Bart Giamatti: “It Breaks Your Heart”

Once upon a time, a poet philosopher (and former Yale University president) named Bart Giamatti (and, yes, the father of actor Paul) served briefly as the Commissioner of Baseball.  A heavy smoker all his life, Giamatti died at age 51 after serving only 5 months as Commissioner.

Despite his brief tenure, Giamatti left a lasting mark on the game, In addition to being a scholar, a tough negotiator and a stalwart Defender of the Game (Giamatti oversaw the permanent exile of Pete Rose), Giamatti also wrote extensively about the game.  His writings were compiled in a 1998 book called A Great And Glorious Game.

Somewhere – it might have been at the Baseball Hall of Fame fame in Cooperstown NY, or maybe it was somewhere in Ken Burns “Baseball” documentary, I encountered the opening paragraph of that book.  Now that another baseball season has come and gone, that opening passage comes to mind once again:

It breaks your heart. It is designed to break your heart. The game begins in the spring, when everything else begins again, and it blossoms in the summer, filling the afternoons and evenings, and then as soon as the chill rains come, it stops and leaves you to face the fall alone. You count on it, rely on it to buffer the passage of time, to keep the memory of sunshine and high skies alive, and then just when the days are all twilight, when you need it most, it stops.

Last night, it stopped again.  The seasons now – like the games – seem to go on forever. Maybe it’s fitting that these interminable seasons, with their interminable games, stretch into November.  The World Series ends now just a few days before we return to “standard time”  –and the darkness descends before the afternoon is over.

Roy Campanella – the second black player in the Major Leagues, seen here with the first.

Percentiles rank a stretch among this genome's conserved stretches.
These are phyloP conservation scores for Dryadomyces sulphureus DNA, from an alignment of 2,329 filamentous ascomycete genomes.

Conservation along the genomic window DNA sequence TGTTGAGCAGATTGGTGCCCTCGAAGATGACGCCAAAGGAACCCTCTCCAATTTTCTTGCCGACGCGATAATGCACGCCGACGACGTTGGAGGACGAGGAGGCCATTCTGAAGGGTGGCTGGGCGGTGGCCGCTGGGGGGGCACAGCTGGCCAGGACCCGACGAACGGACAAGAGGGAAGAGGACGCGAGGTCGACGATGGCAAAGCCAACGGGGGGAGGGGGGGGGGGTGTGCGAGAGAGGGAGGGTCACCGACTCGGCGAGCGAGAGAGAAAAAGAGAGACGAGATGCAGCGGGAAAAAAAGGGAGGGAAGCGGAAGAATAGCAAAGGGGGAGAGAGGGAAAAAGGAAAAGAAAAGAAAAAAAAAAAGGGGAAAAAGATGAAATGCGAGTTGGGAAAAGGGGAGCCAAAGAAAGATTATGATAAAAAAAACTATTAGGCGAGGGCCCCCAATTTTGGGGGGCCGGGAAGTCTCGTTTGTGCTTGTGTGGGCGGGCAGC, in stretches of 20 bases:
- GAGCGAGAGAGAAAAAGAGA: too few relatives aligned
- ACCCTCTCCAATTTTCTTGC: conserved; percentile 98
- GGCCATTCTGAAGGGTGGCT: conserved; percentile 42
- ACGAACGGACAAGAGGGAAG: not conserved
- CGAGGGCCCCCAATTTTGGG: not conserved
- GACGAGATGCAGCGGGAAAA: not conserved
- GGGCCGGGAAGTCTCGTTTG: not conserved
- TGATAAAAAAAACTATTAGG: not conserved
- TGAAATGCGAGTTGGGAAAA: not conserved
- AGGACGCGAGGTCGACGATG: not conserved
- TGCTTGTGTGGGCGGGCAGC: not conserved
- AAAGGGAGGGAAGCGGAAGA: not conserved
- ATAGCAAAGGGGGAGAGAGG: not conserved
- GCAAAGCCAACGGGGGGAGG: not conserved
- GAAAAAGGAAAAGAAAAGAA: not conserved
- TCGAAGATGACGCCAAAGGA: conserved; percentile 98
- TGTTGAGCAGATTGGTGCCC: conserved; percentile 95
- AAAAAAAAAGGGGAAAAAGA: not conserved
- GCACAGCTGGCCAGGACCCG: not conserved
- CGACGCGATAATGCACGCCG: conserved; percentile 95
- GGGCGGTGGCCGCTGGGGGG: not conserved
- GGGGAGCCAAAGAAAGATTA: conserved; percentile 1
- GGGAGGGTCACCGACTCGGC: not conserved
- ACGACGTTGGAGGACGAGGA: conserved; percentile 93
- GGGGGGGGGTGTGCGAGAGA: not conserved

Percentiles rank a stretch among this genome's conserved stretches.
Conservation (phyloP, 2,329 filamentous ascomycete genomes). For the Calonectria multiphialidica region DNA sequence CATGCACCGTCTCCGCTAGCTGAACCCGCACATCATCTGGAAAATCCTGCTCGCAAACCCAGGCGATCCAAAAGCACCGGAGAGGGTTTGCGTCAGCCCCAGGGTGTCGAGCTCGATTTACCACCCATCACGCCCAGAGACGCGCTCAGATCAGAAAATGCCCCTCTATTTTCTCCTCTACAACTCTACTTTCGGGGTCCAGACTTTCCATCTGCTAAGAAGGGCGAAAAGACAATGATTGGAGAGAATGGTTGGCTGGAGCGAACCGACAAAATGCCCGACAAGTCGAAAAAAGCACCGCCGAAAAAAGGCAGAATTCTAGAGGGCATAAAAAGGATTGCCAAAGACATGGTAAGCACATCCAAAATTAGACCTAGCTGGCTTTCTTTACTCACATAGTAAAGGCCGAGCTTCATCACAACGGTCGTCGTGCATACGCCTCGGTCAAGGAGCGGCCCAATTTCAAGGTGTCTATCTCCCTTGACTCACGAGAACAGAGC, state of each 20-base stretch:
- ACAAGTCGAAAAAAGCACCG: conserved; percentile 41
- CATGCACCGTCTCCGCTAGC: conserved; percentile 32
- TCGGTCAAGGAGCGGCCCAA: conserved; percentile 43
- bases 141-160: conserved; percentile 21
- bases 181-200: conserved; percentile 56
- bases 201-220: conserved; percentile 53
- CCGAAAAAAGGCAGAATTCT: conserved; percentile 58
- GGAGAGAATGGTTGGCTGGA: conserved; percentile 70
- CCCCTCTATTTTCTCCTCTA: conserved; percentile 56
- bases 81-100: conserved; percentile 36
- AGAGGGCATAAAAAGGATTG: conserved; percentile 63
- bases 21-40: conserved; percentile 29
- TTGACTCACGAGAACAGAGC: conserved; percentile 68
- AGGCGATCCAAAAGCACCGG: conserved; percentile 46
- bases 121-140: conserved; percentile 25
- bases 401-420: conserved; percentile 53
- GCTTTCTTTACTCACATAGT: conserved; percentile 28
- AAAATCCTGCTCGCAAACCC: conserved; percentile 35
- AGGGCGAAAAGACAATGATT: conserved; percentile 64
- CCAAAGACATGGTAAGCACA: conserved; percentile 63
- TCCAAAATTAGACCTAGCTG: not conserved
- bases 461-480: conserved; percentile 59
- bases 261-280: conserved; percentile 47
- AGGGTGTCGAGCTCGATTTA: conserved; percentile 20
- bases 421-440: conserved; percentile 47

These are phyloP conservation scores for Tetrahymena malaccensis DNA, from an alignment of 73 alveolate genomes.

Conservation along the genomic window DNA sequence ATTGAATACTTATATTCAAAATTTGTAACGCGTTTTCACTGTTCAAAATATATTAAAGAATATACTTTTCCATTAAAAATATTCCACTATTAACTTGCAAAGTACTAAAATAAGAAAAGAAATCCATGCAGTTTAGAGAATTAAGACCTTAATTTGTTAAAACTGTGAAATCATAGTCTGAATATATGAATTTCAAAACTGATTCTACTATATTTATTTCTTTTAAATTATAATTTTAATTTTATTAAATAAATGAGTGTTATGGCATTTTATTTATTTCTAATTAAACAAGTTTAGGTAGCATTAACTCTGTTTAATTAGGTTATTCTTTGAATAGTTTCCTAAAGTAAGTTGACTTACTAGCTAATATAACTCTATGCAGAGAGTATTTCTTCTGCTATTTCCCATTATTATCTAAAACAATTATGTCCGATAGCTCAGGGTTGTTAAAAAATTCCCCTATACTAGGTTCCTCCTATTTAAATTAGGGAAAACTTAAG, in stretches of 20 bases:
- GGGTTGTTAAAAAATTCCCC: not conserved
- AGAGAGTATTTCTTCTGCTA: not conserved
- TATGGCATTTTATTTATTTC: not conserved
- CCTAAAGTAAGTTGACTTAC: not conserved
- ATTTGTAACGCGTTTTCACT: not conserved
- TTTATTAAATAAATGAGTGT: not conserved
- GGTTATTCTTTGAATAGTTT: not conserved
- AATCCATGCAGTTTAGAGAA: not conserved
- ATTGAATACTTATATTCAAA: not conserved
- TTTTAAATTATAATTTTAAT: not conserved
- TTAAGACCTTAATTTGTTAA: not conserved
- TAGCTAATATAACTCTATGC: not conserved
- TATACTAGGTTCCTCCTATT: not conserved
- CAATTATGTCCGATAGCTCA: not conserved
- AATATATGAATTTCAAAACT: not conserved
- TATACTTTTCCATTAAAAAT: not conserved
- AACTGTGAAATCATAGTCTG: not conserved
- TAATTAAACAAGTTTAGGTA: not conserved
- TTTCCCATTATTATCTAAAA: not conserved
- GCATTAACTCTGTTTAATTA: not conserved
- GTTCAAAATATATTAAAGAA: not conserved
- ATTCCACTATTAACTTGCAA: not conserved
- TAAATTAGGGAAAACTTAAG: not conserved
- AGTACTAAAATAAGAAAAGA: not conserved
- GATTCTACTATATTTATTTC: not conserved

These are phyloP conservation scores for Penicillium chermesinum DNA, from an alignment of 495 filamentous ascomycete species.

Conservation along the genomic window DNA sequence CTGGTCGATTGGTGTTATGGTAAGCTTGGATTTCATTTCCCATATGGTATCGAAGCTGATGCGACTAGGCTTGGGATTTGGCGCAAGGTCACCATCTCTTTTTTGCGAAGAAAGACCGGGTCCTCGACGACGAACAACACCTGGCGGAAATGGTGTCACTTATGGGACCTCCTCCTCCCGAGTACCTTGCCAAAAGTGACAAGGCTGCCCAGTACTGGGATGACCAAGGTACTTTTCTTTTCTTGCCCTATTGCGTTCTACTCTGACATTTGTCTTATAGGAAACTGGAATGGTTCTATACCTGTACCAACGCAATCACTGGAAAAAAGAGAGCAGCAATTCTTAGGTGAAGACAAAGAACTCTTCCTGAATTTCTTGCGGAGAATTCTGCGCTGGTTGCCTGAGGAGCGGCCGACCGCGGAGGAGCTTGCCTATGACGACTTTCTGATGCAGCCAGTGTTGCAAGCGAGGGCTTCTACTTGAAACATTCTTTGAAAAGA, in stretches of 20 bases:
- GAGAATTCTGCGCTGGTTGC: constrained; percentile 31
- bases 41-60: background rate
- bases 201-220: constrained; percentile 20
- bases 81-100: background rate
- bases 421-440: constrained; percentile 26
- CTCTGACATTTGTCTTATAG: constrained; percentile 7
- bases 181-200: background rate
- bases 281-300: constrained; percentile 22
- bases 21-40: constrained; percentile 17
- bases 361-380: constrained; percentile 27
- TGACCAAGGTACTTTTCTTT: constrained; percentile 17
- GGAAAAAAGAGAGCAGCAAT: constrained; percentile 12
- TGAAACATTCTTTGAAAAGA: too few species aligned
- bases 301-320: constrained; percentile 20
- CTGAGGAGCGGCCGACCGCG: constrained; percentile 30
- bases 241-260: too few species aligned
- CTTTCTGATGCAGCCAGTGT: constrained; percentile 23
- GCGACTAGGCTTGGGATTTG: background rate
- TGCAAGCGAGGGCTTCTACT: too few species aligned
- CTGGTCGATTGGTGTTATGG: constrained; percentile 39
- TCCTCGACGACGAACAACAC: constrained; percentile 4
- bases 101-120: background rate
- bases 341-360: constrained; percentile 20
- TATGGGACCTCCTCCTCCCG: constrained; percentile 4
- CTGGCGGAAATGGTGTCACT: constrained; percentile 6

I used to be a big baseball fan.  I grew up with the “Mantle/Maris Yankees” of the 1950s and 60s.  I became a “closet Dodger Fan” in the 4th grade after reading a biography of Roy Campanella – the second black player in the major leagues.  I became an Atlanta Braves fan when I moved to Hawaii in the 1980s and Turner’s TBS was the only “live” television station.   TBS carried all the Braves games in those days, and I watched as they compiled one of the worst records in baseball through the 1980s.  But for that dedication the Gods rewarded me with tickets for the first World Series game ever played south of the Mason Dixon Line – Game 3 of the epic 1991 World Series between the Braves and the Minnesota Twins.

And I’ve always been a Cubs fan. I believed for a long time that all true baseball fans were cubs fans, because you always root for the team that has “gone the longest without” winning the whole thing.  And until 2016 that was the Chicago Cubs.  Somewhere there is a photo of me throwing a shoe at at TeeVee after the Cubs lost the 1984 NLCS to the San Diego Padres…

But somehow over the past few years I’ve become less of a baseball fan. I was still a Braves fan when I moved to Nashville, but Ted Turner sold everything Time-Warner and eventually the games stopped showing up regularly on TBS.  They were moved all over the dial.

And then… TiVo.  I think it was TiVo that wrecked my ability to watch long baseball games.  Because TiVo made it unnecessary to watch commercials.  And if you’re going to sit through a four-or-five hour baseball game, you’re going to have to suffer through a LOT of fucking commercials.

But I did watch as much of this year’s World Series as time would allow, and even though Houston was the team that “has gone the longest without” (like, forever), I was disappointed when the Dodgers couldn’t get out of the dugout in Game 7 last night.

And now the season is over, and the darkness descends.



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Paul Schatzkin